As demonstrated last night, the Democrats are the party of barbarians, perverts, and lunatics. In order to win, the Republicans must be relentless in tagging them as such.

    I think of today’s Democrats more as supporters of unlimited government and energizing that through extreme, and frequently, fanatical positions. Facts and truth reveal different processes yield different outcomes and when effective processes yield outcomes in conflict with openness, the fanatics surface to declare the results intolerable. The fact that the Left has co-opted the social media platforms to do this handiwork makes the job of President Trump and his supporters even more challenging. I can’t even contemplate a discussion that will attempt any matching of our President’s agenda and objectives with ideological concepts designed to make America great again, but I like what he has been doing.

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  7. Mike LaRoche:
    As demonstrated last night, the Democrats are the party of barbarians, perverts, and lunatics.

    And any other bizarre label that might apply to them or their supporters and anything you might find objectionable there makes you intolerant and you must then be excluded. No facts, please.

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  8. Black Prince:
    What can be said that hasn’t already been said? No country can survive this level of stupidity. RIP America: You had the world by the tail, but in the end you [expletive deleted] it all up.

    As all great civilizations in history manage to do.

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  9. Hypatia:
    Would states need to elect electors at all, if all its electoral votes are going to be automatically awarded to the winner of the most populous states?

    I’d read somewhere that there are 14-15 states who ratified the electors’ responsibility to vote according to the populous wishes of their state with more states looking to make this law. As you mentioned, it’s frightening that electors in many states have the legal right to disregard voters’ choice.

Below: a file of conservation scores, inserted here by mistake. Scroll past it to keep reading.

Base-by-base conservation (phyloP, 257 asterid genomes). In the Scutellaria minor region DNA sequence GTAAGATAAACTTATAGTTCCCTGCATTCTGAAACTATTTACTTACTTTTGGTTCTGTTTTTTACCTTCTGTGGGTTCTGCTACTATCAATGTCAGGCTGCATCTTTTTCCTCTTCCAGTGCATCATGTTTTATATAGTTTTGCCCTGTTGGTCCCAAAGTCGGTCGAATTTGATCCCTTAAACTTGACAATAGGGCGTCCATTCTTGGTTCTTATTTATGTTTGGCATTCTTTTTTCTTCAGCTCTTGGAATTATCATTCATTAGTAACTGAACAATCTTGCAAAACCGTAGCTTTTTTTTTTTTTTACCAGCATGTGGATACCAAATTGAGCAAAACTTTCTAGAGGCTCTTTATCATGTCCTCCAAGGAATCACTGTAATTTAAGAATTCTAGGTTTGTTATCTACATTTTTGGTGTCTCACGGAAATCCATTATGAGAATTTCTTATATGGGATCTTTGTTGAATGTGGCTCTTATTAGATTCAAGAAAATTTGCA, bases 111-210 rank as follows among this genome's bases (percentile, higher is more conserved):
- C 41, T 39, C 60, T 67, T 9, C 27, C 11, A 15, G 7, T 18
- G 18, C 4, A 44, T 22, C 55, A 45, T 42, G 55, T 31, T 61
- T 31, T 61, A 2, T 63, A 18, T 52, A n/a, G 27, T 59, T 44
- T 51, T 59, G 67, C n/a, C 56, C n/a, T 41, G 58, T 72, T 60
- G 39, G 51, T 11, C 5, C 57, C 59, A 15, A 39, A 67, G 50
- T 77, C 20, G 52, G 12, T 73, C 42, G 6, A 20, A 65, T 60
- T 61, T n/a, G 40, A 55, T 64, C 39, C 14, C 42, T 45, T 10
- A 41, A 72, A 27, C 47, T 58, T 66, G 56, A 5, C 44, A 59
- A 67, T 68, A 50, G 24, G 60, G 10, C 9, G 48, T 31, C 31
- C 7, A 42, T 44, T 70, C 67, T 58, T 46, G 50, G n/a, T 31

I’m only surprised the Founders didn’t take care of this in the beginning but I know that they (particularly Alexander Hamilton) were concerned about the “non-elites.”

    The thought of CA and NY running this country is so horrifying, I won’t be commenting too much on this post.

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  10. Bob Thompson:

    Mike LaRoche:
    As demonstrated last night, the Democrats are the party of barbarians, perverts, and lunatics. In order to win, the Republicans must be relentless in tagging them as such.

    I think of today’s Democrats more as supporters of unlimited government and energizing that through extreme, and frequently, fanatical positions. Facts and truth reveal different processes yield different outcomes and when effective processes yield outcomes in conflict with openness, the fanatics surface to declare the results intolerable. The fact that the Left has co-opted the social media platforms to do this handiwork makes the job of President Trump and his supporters even more challenging. I can’t even contemplate a discussion that will attempt any matching of our President’s agenda and objectives with ideological concepts designed to make America great again, but I like what he has been doing.

    Cuz, I’m mad as hell too.

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  11. EThompson:

    Bob Thompson:

    Mike LaRoche:
    As demonstrated last night, the Democrats are the party of barbarians, perverts, and lunatics. In order to win, the Republicans must be relentless in tagging them as such.

    I think of today’s Democrats more as supporters of unlimited government and energizing that through extreme, and frequently, fanatical positions. Facts and truth reveal different processes yield different outcomes and when effective processes yield outcomes in conflict with openness, the fanatics surface to declare the results intolerable. The fact that the Left has co-opted the social media platforms to do this handiwork makes the job of President Trump and his supporters even more challenging. I can’t even contemplate a discussion that will attempt any matching of our President’s agenda and objectives with ideological concepts designed to make America great again, but I like what he has been doing.

    Cuz, I’m mad as hell too.

    That comes through, huh?

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  12. Hypatia: